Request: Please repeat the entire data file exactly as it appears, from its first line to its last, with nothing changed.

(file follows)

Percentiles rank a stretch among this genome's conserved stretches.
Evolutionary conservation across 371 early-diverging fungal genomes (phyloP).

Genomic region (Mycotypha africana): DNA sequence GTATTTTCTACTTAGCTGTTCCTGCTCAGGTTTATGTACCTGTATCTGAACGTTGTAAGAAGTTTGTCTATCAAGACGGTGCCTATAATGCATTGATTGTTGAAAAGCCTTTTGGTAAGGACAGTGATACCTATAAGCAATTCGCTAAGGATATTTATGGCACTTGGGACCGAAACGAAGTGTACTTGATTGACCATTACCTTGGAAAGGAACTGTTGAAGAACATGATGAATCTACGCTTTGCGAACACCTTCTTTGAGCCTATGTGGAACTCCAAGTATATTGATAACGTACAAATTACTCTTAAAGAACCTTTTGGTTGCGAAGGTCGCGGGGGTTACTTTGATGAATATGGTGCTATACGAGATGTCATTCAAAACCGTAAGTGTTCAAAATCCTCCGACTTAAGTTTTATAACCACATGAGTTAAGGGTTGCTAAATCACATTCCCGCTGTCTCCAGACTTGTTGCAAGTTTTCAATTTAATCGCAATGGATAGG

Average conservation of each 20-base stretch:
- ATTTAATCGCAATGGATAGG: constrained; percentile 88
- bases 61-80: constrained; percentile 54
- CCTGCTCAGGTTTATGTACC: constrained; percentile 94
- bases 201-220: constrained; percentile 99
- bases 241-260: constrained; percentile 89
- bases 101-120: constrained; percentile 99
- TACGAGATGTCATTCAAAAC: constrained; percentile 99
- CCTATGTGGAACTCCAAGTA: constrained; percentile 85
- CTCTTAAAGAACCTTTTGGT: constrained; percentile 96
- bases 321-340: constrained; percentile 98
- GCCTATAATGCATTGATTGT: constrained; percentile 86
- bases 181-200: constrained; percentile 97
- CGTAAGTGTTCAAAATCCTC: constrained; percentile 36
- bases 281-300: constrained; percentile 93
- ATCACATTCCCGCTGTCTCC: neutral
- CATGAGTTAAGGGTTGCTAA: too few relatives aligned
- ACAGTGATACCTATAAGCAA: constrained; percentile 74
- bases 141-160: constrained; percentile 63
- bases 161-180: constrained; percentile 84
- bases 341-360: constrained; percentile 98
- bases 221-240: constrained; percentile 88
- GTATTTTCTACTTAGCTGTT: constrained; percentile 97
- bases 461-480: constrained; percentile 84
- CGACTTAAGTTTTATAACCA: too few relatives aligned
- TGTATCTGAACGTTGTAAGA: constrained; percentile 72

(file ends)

Percentiles rank a stretch among this genome's conserved stretches.
Evolutionary conservation across 371 early-diverging fungal genomes (phyloP).

Genomic region (Mycotypha africana): DNA sequence GTATTTTCTACTTAGCTGTTCCTGCTCAGGTTTATGTACCTGTATCTGAACGTTGTAAGAAGTTTGTCTATCAAGACGGTGCCTATAATGCATTGATTGTTGAAAAGCCTTTTGGTAAGGACAGTGATACCTATAAGCAATTCGCTAAGGATATTTATGGCACTTGGGACCGAAACGAAGTGTACTTGATTGACCATTACCTTGGAAAGGAACTGTTGAAGAACATGATGAATCTACGCTTTGCGAACACCTTCTTTGAGCCTATGTGGAACTCCAAGTATATTGATAACGTACAAATTACTCTTAAAGAACCTTTTGGTTGCGAAGGTCGCGGGGGTTACTTTGATGAATATGGTGCTATACGAGATGTCATTCAAAACCGTAAGTGTTCAAAATCCTCCGACTTAAGTTTTATAACCACATGAGTTAAGGGTTGCTAAATCACATTCCCGCTGTCTCCAGACTTGTTGCAAGTTTTCAATTTAATCGCAATGGATAGG

Average conservation of each 20-base stretch:
- ATTTAATCGCAATGGATAGG: constrained; percentile 88
- bases 61-80: constrained; percentile 54
- CCTGCTCAGGTTTATGTACC: constrained; percentile 94
- bases 201-220: constrained; percentile 99
- bases 241-260: constrained; percentile 89
- bases 101-120: constrained; percentile 99
- TACGAGATGTCATTCAAAAC: constrained; percentile 99
- CCTATGTGGAACTCCAAGTA: constrained; percentile 85
- CTCTTAAAGAACCTTTTGGT: constrained; percentile 96
- bases 321-340: constrained; percentile 98
- GCCTATAATGCATTGATTGT: constrained; percentile 86
- bases 181-200: constrained; percentile 97
- CGTAAGTGTTCAAAATCCTC: constrained; percentile 36
- bases 281-300: constrained; percentile 93
- ATCACATTCCCGCTGTCTCC: neutral
- CATGAGTTAAGGGTTGCTAA: too few relatives aligned
- ACAGTGATACCTATAAGCAA: constrained; percentile 74
- bases 141-160: constrained; percentile 63
- bases 161-180: constrained; percentile 84
- bases 341-360: constrained; percentile 98
- bases 221-240: constrained; percentile 88
- GTATTTTCTACTTAGCTGTT: constrained; percentile 97
- bases 461-480: constrained; percentile 84
- CGACTTAAGTTTTATAACCA: too few relatives aligned
- TGTATCTGAACGTTGTAAGA: constrained; percentile 72